Blood Transfusion Restriction in Ferrets

ArticleLast Updated November 20142 min read
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Blood transfusions have been used in ferrets to treat multiple causes of anemia. Using fresh donor blood within 4 hours poses little clinical risk, even without cross-matching of blood groups; however, blood banking is not routine for ferrets. This study aimed to determine the stability of ferret blood stored at 4°C in an anticoagulant citrate–phosphate–dextrose solution with adenine (CPDA). 

Blood samples were taken from 2 male donors once a month for 5 months and stored for 4 weeks in polyethylene terephthalate (PET) blood tubes at a ratio of 6 mL blood:1 mL CPDA. Glucose, pH, lactate, potassium, and sodium were measured in samples at days 0, 7, 14, 21, and 28. Hematocrit measurement and microscopic blood smear examinations were also performed.

Evidence of RBC deterioration was observed more rapidly in the ferret samples than in that previously described for canine or human samples, with significant biochemical and morphological changes by day 7 and hemolysis evident by day 21. Although further studies are needed, these results indicate that ferret blood stored in CPDA should not be transfused after 7 days.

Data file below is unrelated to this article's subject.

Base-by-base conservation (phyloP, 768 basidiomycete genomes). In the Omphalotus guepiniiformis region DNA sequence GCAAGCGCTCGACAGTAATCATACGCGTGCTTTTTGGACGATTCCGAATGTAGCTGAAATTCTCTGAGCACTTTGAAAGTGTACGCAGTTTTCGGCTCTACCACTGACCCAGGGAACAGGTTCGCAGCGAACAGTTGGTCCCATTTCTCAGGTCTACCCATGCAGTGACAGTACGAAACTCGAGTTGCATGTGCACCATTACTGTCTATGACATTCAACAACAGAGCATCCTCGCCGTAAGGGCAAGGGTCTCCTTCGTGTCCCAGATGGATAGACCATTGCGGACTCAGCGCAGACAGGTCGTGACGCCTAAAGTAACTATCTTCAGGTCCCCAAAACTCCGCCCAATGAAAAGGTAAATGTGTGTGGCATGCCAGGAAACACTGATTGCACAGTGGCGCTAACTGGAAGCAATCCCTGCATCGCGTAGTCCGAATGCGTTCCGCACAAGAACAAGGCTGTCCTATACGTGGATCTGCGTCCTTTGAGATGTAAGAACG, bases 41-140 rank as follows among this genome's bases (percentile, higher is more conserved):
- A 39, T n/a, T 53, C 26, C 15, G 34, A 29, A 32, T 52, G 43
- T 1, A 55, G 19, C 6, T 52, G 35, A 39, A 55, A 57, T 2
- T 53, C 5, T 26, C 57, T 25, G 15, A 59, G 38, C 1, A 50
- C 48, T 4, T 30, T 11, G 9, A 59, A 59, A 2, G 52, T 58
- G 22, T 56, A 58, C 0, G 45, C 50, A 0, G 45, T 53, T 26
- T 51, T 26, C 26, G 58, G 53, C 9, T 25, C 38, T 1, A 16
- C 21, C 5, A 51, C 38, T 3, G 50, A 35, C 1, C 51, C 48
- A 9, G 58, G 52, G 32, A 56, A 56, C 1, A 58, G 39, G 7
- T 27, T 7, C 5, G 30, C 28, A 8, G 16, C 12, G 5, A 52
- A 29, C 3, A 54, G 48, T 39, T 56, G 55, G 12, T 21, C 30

Veterinary blood transfusions are not new science, but bank programs are currently limited to dogs, cats, and other domestic animals. Successful transfusions have been reported in many exotic species (eg, ferrets, tortoises, rodents, birds). However, little is known about storing blood from nontraditional species; with advancements in exotic animal medicine, this research is immediately usable in practice. With continued research, routine transfusions should be an option in virtually any species.—Adolf Maas, DVM, DABVP (Reptile & Amphibian)


Assessment of a blood preservation protocol for use in ferrets before transfusion. Pignon C, Donnelly TM, Todeschini C, et al. VET REC 174:277, 2014.